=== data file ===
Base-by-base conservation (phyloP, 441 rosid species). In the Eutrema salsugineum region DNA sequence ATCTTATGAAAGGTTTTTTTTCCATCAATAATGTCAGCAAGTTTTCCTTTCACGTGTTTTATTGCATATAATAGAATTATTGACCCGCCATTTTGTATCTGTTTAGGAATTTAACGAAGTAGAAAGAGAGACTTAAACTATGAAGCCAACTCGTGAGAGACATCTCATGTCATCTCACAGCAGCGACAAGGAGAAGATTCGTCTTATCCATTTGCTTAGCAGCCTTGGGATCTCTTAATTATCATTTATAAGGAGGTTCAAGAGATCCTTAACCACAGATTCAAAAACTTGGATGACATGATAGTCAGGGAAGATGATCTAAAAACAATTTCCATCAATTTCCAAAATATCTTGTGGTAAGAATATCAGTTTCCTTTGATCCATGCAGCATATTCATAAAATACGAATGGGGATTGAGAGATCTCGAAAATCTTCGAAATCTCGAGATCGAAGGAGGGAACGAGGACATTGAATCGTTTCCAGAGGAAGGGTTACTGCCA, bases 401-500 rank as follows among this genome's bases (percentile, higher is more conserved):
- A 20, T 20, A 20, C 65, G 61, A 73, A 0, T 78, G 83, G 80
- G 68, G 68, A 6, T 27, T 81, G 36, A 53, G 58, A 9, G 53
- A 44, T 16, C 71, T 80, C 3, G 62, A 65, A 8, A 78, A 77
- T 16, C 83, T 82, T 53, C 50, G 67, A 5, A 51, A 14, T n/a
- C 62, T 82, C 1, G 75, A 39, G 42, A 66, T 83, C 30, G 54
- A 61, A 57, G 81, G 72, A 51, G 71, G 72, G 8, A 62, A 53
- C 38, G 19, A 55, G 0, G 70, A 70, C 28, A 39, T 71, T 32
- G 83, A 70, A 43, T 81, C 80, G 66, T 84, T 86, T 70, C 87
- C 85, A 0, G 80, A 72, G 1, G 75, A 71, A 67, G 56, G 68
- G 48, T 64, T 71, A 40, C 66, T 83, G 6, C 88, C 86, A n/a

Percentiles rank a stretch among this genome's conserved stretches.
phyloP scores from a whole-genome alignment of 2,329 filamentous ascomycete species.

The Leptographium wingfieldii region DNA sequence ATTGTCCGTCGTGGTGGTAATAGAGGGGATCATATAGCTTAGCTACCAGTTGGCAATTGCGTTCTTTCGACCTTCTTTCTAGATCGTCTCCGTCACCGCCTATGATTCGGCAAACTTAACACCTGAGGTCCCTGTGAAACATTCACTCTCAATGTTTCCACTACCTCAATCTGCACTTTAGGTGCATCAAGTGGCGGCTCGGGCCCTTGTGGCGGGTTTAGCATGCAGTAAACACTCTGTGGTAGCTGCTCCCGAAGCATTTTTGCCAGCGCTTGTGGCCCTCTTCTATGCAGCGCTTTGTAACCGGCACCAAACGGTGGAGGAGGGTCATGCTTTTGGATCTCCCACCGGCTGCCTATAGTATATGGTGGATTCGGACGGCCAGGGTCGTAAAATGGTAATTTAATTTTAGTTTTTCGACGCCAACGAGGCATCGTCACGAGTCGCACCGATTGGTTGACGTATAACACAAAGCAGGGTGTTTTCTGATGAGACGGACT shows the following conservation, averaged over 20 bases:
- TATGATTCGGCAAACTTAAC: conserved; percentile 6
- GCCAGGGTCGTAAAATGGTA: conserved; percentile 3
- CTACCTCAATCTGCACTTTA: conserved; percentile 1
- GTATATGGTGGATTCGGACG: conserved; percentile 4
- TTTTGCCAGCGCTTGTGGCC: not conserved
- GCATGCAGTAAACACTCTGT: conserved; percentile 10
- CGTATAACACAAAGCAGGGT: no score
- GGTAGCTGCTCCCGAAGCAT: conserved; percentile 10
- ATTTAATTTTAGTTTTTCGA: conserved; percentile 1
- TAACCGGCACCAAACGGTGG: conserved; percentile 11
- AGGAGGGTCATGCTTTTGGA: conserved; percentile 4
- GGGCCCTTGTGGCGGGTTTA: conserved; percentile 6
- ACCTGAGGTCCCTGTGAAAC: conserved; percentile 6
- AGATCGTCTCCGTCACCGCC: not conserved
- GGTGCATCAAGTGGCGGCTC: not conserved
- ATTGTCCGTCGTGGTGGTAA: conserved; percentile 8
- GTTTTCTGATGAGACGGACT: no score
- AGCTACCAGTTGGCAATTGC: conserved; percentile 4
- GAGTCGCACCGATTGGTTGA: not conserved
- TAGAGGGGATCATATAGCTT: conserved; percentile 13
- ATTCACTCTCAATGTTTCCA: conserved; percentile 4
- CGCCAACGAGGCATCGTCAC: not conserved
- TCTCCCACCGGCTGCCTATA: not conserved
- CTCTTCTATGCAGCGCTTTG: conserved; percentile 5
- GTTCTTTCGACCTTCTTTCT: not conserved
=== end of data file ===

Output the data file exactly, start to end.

Base-by-base conservation (phyloP, 441 rosid species). In the Eutrema salsugineum region DNA sequence ATCTTATGAAAGGTTTTTTTTCCATCAATAATGTCAGCAAGTTTTCCTTTCACGTGTTTTATTGCATATAATAGAATTATTGACCCGCCATTTTGTATCTGTTTAGGAATTTAACGAAGTAGAAAGAGAGACTTAAACTATGAAGCCAACTCGTGAGAGACATCTCATGTCATCTCACAGCAGCGACAAGGAGAAGATTCGTCTTATCCATTTGCTTAGCAGCCTTGGGATCTCTTAATTATCATTTATAAGGAGGTTCAAGAGATCCTTAACCACAGATTCAAAAACTTGGATGACATGATAGTCAGGGAAGATGATCTAAAAACAATTTCCATCAATTTCCAAAATATCTTGTGGTAAGAATATCAGTTTCCTTTGATCCATGCAGCATATTCATAAAATACGAATGGGGATTGAGAGATCTCGAAAATCTTCGAAATCTCGAGATCGAAGGAGGGAACGAGGACATTGAATCGTTTCCAGAGGAAGGGTTACTGCCA, bases 401-500 rank as follows among this genome's bases (percentile, higher is more conserved):
- A 20, T 20, A 20, C 65, G 61, A 73, A 0, T 78, G 83, G 80
- G 68, G 68, A 6, T 27, T 81, G 36, A 53, G 58, A 9, G 53
- A 44, T 16, C 71, T 80, C 3, G 62, A 65, A 8, A 78, A 77
- T 16, C 83, T 82, T 53, C 50, G 67, A 5, A 51, A 14, T n/a
- C 62, T 82, C 1, G 75, A 39, G 42, A 66, T 83, C 30, G 54
- A 61, A 57, G 81, G 72, A 51, G 71, G 72, G 8, A 62, A 53
- C 38, G 19, A 55, G 0, G 70, A 70, C 28, A 39, T 71, T 32
- G 83, A 70, A 43, T 81, C 80, G 66, T 84, T 86, T 70, C 87
- C 85, A 0, G 80, A 72, G 1, G 75, A 71, A 67, G 56, G 68
- G 48, T 64, T 71, A 40, C 66, T 83, G 6, C 88, C 86, A n/a

Percentiles rank a stretch among this genome's conserved stretches.
phyloP scores from a whole-genome alignment of 2,329 filamentous ascomycete species.

The Leptographium wingfieldii region DNA sequence ATTGTCCGTCGTGGTGGTAATAGAGGGGATCATATAGCTTAGCTACCAGTTGGCAATTGCGTTCTTTCGACCTTCTTTCTAGATCGTCTCCGTCACCGCCTATGATTCGGCAAACTTAACACCTGAGGTCCCTGTGAAACATTCACTCTCAATGTTTCCACTACCTCAATCTGCACTTTAGGTGCATCAAGTGGCGGCTCGGGCCCTTGTGGCGGGTTTAGCATGCAGTAAACACTCTGTGGTAGCTGCTCCCGAAGCATTTTTGCCAGCGCTTGTGGCCCTCTTCTATGCAGCGCTTTGTAACCGGCACCAAACGGTGGAGGAGGGTCATGCTTTTGGATCTCCCACCGGCTGCCTATAGTATATGGTGGATTCGGACGGCCAGGGTCGTAAAATGGTAATTTAATTTTAGTTTTTCGACGCCAACGAGGCATCGTCACGAGTCGCACCGATTGGTTGACGTATAACACAAAGCAGGGTGTTTTCTGATGAGACGGACT shows the following conservation, averaged over 20 bases:
- TATGATTCGGCAAACTTAAC: conserved; percentile 6
- GCCAGGGTCGTAAAATGGTA: conserved; percentile 3
- CTACCTCAATCTGCACTTTA: conserved; percentile 1
- GTATATGGTGGATTCGGACG: conserved; percentile 4
- TTTTGCCAGCGCTTGTGGCC: not conserved
- GCATGCAGTAAACACTCTGT: conserved; percentile 10
- CGTATAACACAAAGCAGGGT: no score
- GGTAGCTGCTCCCGAAGCAT: conserved; percentile 10
- ATTTAATTTTAGTTTTTCGA: conserved; percentile 1
- TAACCGGCACCAAACGGTGG: conserved; percentile 11
- AGGAGGGTCATGCTTTTGGA: conserved; percentile 4
- GGGCCCTTGTGGCGGGTTTA: conserved; percentile 6
- ACCTGAGGTCCCTGTGAAAC: conserved; percentile 6
- AGATCGTCTCCGTCACCGCC: not conserved
- GGTGCATCAAGTGGCGGCTC: not conserved
- ATTGTCCGTCGTGGTGGTAA: conserved; percentile 8
- GTTTTCTGATGAGACGGACT: no score
- AGCTACCAGTTGGCAATTGC: conserved; percentile 4
- GAGTCGCACCGATTGGTTGA: not conserved
- TAGAGGGGATCATATAGCTT: conserved; percentile 13
- ATTCACTCTCAATGTTTCCA: conserved; percentile 4
- CGCCAACGAGGCATCGTCAC: not conserved
- TCTCCCACCGGCTGCCTATA: not conserved
- CTCTTCTATGCAGCGCTTTG: conserved; percentile 5
- GTTCTTTCGACCTTCTTTCT: not conserved